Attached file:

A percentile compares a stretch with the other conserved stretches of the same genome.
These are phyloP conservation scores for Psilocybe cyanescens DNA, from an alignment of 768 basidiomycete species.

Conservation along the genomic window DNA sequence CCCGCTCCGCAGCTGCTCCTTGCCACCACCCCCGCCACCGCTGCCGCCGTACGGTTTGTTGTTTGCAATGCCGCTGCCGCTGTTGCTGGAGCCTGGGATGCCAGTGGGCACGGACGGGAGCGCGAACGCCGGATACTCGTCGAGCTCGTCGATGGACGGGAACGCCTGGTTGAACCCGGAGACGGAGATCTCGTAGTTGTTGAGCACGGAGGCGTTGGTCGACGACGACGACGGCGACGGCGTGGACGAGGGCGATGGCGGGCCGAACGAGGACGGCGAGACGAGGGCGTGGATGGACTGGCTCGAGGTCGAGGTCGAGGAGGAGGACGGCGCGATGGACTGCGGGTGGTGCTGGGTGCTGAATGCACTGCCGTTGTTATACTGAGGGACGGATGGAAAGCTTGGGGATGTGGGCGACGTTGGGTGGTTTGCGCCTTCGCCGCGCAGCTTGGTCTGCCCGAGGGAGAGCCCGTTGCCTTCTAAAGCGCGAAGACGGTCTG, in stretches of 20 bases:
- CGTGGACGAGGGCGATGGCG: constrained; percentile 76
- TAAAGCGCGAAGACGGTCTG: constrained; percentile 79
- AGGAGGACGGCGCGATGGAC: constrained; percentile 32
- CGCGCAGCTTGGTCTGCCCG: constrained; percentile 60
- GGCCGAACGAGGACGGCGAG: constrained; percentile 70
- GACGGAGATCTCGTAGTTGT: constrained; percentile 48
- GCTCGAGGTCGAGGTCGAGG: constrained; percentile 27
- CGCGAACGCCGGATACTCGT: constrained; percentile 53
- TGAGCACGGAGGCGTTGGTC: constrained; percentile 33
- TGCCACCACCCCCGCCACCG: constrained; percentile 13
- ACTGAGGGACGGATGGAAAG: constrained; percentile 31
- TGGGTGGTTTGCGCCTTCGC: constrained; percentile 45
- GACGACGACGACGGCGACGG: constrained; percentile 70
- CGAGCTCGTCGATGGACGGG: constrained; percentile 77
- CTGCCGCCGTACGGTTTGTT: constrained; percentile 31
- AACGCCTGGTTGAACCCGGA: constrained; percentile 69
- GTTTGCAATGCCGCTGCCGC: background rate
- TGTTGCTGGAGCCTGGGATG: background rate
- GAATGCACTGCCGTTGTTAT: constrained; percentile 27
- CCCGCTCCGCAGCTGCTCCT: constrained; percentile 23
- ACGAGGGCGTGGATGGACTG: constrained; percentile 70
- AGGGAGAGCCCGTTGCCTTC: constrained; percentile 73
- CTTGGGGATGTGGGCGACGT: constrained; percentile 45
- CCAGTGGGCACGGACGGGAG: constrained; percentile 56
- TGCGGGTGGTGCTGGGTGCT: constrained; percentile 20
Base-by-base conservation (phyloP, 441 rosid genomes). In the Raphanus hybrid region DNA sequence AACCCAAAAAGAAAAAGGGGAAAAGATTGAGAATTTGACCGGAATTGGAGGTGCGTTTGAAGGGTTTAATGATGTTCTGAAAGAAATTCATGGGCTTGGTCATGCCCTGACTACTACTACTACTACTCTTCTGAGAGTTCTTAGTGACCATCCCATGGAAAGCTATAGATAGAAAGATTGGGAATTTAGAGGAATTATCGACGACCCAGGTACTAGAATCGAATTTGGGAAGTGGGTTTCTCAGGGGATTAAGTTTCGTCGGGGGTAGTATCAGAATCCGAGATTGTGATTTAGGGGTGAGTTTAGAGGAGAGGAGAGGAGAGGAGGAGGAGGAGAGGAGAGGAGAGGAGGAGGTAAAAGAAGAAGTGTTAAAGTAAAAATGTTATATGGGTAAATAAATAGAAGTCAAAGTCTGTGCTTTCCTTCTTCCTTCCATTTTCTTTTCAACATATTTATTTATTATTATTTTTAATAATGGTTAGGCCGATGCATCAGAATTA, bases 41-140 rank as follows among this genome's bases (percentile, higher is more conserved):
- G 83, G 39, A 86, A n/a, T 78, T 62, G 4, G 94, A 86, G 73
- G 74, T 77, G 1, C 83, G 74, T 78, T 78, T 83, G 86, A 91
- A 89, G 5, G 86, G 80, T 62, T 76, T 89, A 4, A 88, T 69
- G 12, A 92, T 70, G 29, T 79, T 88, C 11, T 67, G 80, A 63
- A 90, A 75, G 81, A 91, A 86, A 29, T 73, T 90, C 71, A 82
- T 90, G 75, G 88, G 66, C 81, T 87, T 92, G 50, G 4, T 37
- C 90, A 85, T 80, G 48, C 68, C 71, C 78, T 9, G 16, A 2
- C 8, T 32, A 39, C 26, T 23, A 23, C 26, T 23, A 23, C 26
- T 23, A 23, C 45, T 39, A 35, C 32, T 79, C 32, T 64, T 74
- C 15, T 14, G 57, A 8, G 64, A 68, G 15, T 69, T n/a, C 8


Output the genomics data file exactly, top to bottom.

A percentile compares a stretch with the other conserved stretches of the same genome.
These are phyloP conservation scores for Psilocybe cyanescens DNA, from an alignment of 768 basidiomycete species.

Conservation along the genomic window DNA sequence CCCGCTCCGCAGCTGCTCCTTGCCACCACCCCCGCCACCGCTGCCGCCGTACGGTTTGTTGTTTGCAATGCCGCTGCCGCTGTTGCTGGAGCCTGGGATGCCAGTGGGCACGGACGGGAGCGCGAACGCCGGATACTCGTCGAGCTCGTCGATGGACGGGAACGCCTGGTTGAACCCGGAGACGGAGATCTCGTAGTTGTTGAGCACGGAGGCGTTGGTCGACGACGACGACGGCGACGGCGTGGACGAGGGCGATGGCGGGCCGAACGAGGACGGCGAGACGAGGGCGTGGATGGACTGGCTCGAGGTCGAGGTCGAGGAGGAGGACGGCGCGATGGACTGCGGGTGGTGCTGGGTGCTGAATGCACTGCCGTTGTTATACTGAGGGACGGATGGAAAGCTTGGGGATGTGGGCGACGTTGGGTGGTTTGCGCCTTCGCCGCGCAGCTTGGTCTGCCCGAGGGAGAGCCCGTTGCCTTCTAAAGCGCGAAGACGGTCTG, in stretches of 20 bases:
- CGTGGACGAGGGCGATGGCG: constrained; percentile 76
- TAAAGCGCGAAGACGGTCTG: constrained; percentile 79
- AGGAGGACGGCGCGATGGAC: constrained; percentile 32
- CGCGCAGCTTGGTCTGCCCG: constrained; percentile 60
- GGCCGAACGAGGACGGCGAG: constrained; percentile 70
- GACGGAGATCTCGTAGTTGT: constrained; percentile 48
- GCTCGAGGTCGAGGTCGAGG: constrained; percentile 27
- CGCGAACGCCGGATACTCGT: constrained; percentile 53
- TGAGCACGGAGGCGTTGGTC: constrained; percentile 33
- TGCCACCACCCCCGCCACCG: constrained; percentile 13
- ACTGAGGGACGGATGGAAAG: constrained; percentile 31
- TGGGTGGTTTGCGCCTTCGC: constrained; percentile 45
- GACGACGACGACGGCGACGG: constrained; percentile 70
- CGAGCTCGTCGATGGACGGG: constrained; percentile 77
- CTGCCGCCGTACGGTTTGTT: constrained; percentile 31
- AACGCCTGGTTGAACCCGGA: constrained; percentile 69
- GTTTGCAATGCCGCTGCCGC: background rate
- TGTTGCTGGAGCCTGGGATG: background rate
- GAATGCACTGCCGTTGTTAT: constrained; percentile 27
- CCCGCTCCGCAGCTGCTCCT: constrained; percentile 23
- ACGAGGGCGTGGATGGACTG: constrained; percentile 70
- AGGGAGAGCCCGTTGCCTTC: constrained; percentile 73
- CTTGGGGATGTGGGCGACGT: constrained; percentile 45
- CCAGTGGGCACGGACGGGAG: constrained; percentile 56
- TGCGGGTGGTGCTGGGTGCT: constrained; percentile 20
Base-by-base conservation (phyloP, 441 rosid genomes). In the Raphanus hybrid region DNA sequence AACCCAAAAAGAAAAAGGGGAAAAGATTGAGAATTTGACCGGAATTGGAGGTGCGTTTGAAGGGTTTAATGATGTTCTGAAAGAAATTCATGGGCTTGGTCATGCCCTGACTACTACTACTACTACTCTTCTGAGAGTTCTTAGTGACCATCCCATGGAAAGCTATAGATAGAAAGATTGGGAATTTAGAGGAATTATCGACGACCCAGGTACTAGAATCGAATTTGGGAAGTGGGTTTCTCAGGGGATTAAGTTTCGTCGGGGGTAGTATCAGAATCCGAGATTGTGATTTAGGGGTGAGTTTAGAGGAGAGGAGAGGAGAGGAGGAGGAGGAGAGGAGAGGAGAGGAGGAGGTAAAAGAAGAAGTGTTAAAGTAAAAATGTTATATGGGTAAATAAATAGAAGTCAAAGTCTGTGCTTTCCTTCTTCCTTCCATTTTCTTTTCAACATATTTATTTATTATTATTTTTAATAATGGTTAGGCCGATGCATCAGAATTA, bases 41-140 rank as follows among this genome's bases (percentile, higher is more conserved):
- G 83, G 39, A 86, A n/a, T 78, T 62, G 4, G 94, A 86, G 73
- G 74, T 77, G 1, C 83, G 74, T 78, T 78, T 83, G 86, A 91
- A 89, G 5, G 86, G 80, T 62, T 76, T 89, A 4, A 88, T 69
- G 12, A 92, T 70, G 29, T 79, T 88, C 11, T 67, G 80, A 63
- A 90, A 75, G 81, A 91, A 86, A 29, T 73, T 90, C 71, A 82
- T 90, G 75, G 88, G 66, C 81, T 87, T 92, G 50, G 4, T 37
- C 90, A 85, T 80, G 48, C 68, C 71, C 78, T 9, G 16, A 2
- C 8, T 32, A 39, C 26, T 23, A 23, C 26, T 23, A 23, C 26
- T 23, A 23, C 45, T 39, A 35, C 32, T 79, C 32, T 64, T 74
- C 15, T 14, G 57, A 8, G 64, A 68, G 15, T 69, T n/a, C 8